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Older people’s homes are fundamental to their health, well being and quality of life.  It is therefore important to keep sight of the centrality of ‘home’, as opposed to ‘accommodation’, when thinking about our ageing society.

It is widely assumed that most older people live in residential or supported accommodation but  90% of older people live in general housing (1), and  75% of older people are home owners (1).

Housing quality and suitability is a major determinant of the need for social care. It also affects the likelihood of experiencing loneliness.  ‘Home’ and ‘independence’ are inextricably linked in the minds of many older people.  Having somewhere warm and comfortable to live that is well located can make all the difference to quality of life in retirement. Keeping on top of repairs and making necessary adaptations can make a huge difference to being able to live independently in their own home, but sometimes managing these can be difficult.

These are the most frequently mentioned factors in determining the suitability of someone’s home in later life:

LOCATION – Proximity to family, friends, church, social opportunities, public transport, GP/health facility, library, shops, good neighbours.

DESIGN -Warm, with affordable heating; safe; secure; adaptable/adapted; with space – for belongings, to socialise for family; privacy – “My own front door”.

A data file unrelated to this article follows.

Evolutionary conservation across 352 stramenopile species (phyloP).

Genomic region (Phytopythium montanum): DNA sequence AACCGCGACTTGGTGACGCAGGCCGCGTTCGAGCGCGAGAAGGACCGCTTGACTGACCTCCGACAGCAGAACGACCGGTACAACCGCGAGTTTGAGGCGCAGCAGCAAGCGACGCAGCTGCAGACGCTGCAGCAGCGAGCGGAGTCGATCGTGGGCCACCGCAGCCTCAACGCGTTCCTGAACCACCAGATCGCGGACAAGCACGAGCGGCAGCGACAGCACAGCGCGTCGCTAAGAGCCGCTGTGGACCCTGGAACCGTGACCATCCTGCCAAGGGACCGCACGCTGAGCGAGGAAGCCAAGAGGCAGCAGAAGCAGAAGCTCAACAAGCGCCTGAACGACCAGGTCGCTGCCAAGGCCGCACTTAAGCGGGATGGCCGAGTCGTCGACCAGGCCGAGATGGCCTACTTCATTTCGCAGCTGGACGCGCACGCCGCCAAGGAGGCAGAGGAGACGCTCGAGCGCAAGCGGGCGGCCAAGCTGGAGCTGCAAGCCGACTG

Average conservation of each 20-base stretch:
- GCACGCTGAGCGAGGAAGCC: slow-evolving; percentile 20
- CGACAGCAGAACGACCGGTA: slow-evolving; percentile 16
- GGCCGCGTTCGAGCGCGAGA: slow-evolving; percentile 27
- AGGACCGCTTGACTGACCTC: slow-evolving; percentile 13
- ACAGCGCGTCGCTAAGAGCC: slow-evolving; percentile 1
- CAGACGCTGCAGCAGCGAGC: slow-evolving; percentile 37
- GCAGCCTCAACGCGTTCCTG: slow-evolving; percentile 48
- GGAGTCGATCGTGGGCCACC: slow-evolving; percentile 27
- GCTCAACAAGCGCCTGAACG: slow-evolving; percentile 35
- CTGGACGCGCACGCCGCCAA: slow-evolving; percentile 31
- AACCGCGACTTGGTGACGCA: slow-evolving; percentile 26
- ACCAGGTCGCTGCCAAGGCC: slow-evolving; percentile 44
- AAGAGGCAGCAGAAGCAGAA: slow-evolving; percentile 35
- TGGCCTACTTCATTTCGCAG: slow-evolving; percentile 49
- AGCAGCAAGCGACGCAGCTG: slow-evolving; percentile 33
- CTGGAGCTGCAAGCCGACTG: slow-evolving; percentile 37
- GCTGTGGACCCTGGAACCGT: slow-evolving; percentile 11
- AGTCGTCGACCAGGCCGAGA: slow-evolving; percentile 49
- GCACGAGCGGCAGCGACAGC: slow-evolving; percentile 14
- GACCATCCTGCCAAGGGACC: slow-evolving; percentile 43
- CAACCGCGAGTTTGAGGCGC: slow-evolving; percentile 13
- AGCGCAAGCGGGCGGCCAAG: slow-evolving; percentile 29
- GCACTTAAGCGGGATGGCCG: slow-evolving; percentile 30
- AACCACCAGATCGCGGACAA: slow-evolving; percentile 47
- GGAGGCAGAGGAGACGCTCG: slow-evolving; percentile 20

Main reported housing difficulties

COLD – “Cost of heating is greatest worry”, “My home is damp & cold”

REPAIRS – “My biggest worry is repairs & maintenance” and even the garden can become a burden.

ADAPTATIONS – “I have mobility difficulties, steps to kitchen and bathroom mean I need help… ramps would make all the difference”

What makes a ‘good home’ in later life?

An aspiration of actively ageing at home, remaining part of a community and involved with family and friends emerges strongly from older people’s key messages about ‘home’.

Most older people are happy where they live. They either need no help to stay living independently and well, or may need just that little bit of help’ to stay that way.  Older people’s economic and social circumstances vary widely and change over time.

It may be that the decision to move is seemingly taken out of people’s hands either by medical professionals or family, particularly after a hospital stay.  But it doesn’t have to be this way and choosing where people call ‘home’ should be an informed decision made after taking everything into account and a rushed decision made in a crisis may not be the best choice.

Getting to know all the local options available may be better than moving close to family who already have established lives when you could remain in touch with local contacts in the community or church.

For people with various long term health conditions, there may be some things that could make home a better place to live rather than facing the upheaval of moving.

References:  (1) DCLG (Annual) Survey of English Housing

FirstStop – national advice line 0800 377 7070

Care & Repair England – for links to ‘Making your home a better place to live with ….’

Almshouses –

MHA Care –


Equity release –seek an independent financial adviser

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